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Back when I wrote for CNN, I was taught we had eight seconds to get the main point across. So, here goes. Buy the Nexus 7. Unless you're a huge Amazon user. Then get the Fire.
There you go. No beating around the bush. Just a simple answer. Or is it?
UPDATE: This article is about the original Kindle Fire. An article comparing the new Kindle Fire HD 7" to the Nexus 7 will be coming sometime soon.
Let's regroup for a second and really look at the question. The Kindle Fire is Amazon's $199 7-inch Android-based Kindle device. It's WiFi-only. The Nexus 7 is Google's $199 7-inch Android device. It's also WiFi-only.
Now you can see why there's some level of confusion. The two devices are the same size and the same price. There are some differences, however.
The Kindle Fire weights 2.6 ounces more than the Nexus 7. It's 14.6 ounces, while the Nexus 7 is 12 ounces. In a handheld device, 2 ounces is something you'll notice.
More to the point, the Nexus 7 is a lot more machine for your $199. It's got a much faster CPU, a graphics processor, twice the RAM of the Kindle Fire, and (for an extra fifty bucks) can store twice as much as the Kindle Fire.
On raw horsey-power, the Nexus 7 gets the win.
Although both devices are based on Android, you'd be hard-pressed to notice Android on the Kindle Fire. The Kindle Fire is a Kindle first, with Android 2.3 running underneath, hidden from view.
On the other hand, the Nexus 7 is Google's current benchmark tablet, running Android 4.1 (otherwise known as Jelly Bean).
On Android compatibility, the Nexus 7 gets the win.
Here's where things start getting interesting. You'd think the Nexus 7 would run more Android apps, but because it's the first Jelly Bean product in a 7-inch tablet form, many Android apps (like Instagram) won't run because they check the version number. 4.1 is higher than many apps are comfortable with.
On the other hand, the Kindle Fire runs apps primarily from the Amazon app store. While you can side-load regular Android apps, there's some hoop jumping involved.
When it comes to software compatibility, at the time of writing, neither wins the top slot. It's a draw.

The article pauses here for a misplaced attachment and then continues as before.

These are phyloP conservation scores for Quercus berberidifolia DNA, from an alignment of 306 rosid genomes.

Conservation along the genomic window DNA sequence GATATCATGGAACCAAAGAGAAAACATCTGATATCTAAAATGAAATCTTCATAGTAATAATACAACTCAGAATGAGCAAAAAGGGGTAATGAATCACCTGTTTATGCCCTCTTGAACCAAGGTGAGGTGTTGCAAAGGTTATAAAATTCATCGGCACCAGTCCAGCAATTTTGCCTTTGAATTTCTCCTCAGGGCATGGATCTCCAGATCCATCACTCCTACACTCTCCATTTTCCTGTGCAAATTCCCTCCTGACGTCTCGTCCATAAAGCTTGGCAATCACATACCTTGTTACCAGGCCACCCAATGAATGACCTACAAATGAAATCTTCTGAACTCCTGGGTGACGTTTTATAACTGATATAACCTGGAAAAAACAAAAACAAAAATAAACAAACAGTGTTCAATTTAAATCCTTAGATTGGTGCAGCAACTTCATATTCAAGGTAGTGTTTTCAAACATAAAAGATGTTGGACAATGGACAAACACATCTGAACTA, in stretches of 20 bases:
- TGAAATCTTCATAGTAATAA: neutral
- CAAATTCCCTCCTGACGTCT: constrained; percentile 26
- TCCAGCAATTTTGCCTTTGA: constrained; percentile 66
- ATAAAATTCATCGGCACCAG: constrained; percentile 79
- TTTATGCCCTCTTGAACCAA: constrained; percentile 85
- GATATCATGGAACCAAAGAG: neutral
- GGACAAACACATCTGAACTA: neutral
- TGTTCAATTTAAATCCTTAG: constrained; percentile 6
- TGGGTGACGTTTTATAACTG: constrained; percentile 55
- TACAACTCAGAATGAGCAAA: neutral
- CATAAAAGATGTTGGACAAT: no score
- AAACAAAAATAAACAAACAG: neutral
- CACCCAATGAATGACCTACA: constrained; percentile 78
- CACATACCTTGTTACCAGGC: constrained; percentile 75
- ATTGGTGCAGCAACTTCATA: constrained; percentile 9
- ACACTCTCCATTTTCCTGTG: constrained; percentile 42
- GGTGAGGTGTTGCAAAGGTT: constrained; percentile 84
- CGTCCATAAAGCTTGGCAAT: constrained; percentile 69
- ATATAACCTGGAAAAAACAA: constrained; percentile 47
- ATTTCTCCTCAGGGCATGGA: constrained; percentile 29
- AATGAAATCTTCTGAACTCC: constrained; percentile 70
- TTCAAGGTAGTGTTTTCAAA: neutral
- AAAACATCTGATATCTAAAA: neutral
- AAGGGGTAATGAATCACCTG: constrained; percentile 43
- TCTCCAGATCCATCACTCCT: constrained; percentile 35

There are quite a few nice, little games for the Kindle Fire. But the Nexus 7 has a built-in Tegra 3 T30L graphics processing unit. Almost, without a doubt, and especially since the system also has twice the RAM, the Nexus 7 will be the better gaming machine.
Nexus 7 gets the win.
This one is interesting. Android security is somewhat problematic, especially if you decide to download apps from secondary app stores. Apps purchased through Amazon have a much higher chance of being safe. In fact, the entire Kindle experience is tied into your Amazon account, and is secured by Amazon's relatively strong attention to detail.
For security, the Kindle Fire gets the win.
Here's where Amazon takes the lead from Google. Amazon has a rich media experience, and also provides a substantial library of free movies and TV shows to Prime customers. Google Play isn't nearly as good. Jason Perlow also pointed out that only actual Kindle devices (not just those devices running Kindle software, like an iPhone), can take things out from the Kindle Lending Library. So if you want to read best-sellers for free, the Fire is your best bet.
On the other hand, the Nexus 7 will play that media better, because it has substantially more power and a higher-resolution display.
We'll call this a draw.
Which should you get?
Without a doubt, the Kindle Fire is a Kindle, while the Nexus 7 is an Android tablet. If you want a Kindle more than you want an Android tablet, then you might be happier with the Kindle Fire. Likewise, if you want to stay out of the morass that is the Android ecosystem and just want to stay in the welcoming, comforting arms of Amazon, you'll be happier with the Kindle Fire.
On the other hand, if you want a powerful, inexpensive, solidly designed pure Android tablet, the Nexus 7 is a no-brainer.
My wife and I have two iPads and two Kindle Fires at home. I'm honestly thinking about selling my Kindle Fire and getting a Nexus 7 to replace it. If you do decide to sell your Kindle Fire, make sure you remember to decommission it before you sell it. Otherwise, the device has access to your entire Amazon account.
Hmmm...maybe the Kindle Fire isn't that secure, after all.
Update: And yes, I did sell back my Kindle Fire (first edition) and get a Nexus 7. So far, I'm quite happy with the decision to do so. It's a very nice, little machine.
More Nexus 7 and Kindle Fire coverage on ZDNet:
- Google's Nexus 7: Android tablets have the same old problems
- The Nexus 7 is only missing one thing
- Linus Torvalds reviews, loves, the Google Nexus 7
- Google Nexus 7 bright image compression blamed on OEM incompetence
- Nexus 7 hands-on: Form and function meet flash and panache
- Top widgets for the Nexus 7
- App comparison: iPad vs. Nexus 7 -- no clear winner
- How to make your Nexus 7 not suck
- Nexus 7 and the start of my Google life
- How to decide: should you buy a new iPad or a Kindle Fire?
- When to buy an Android tablet and when to buy a Kindle Fire
- 12 things that kinda suck about the Kindle Fire
- 12 reasons you might NOT want to buy a Kindle Fire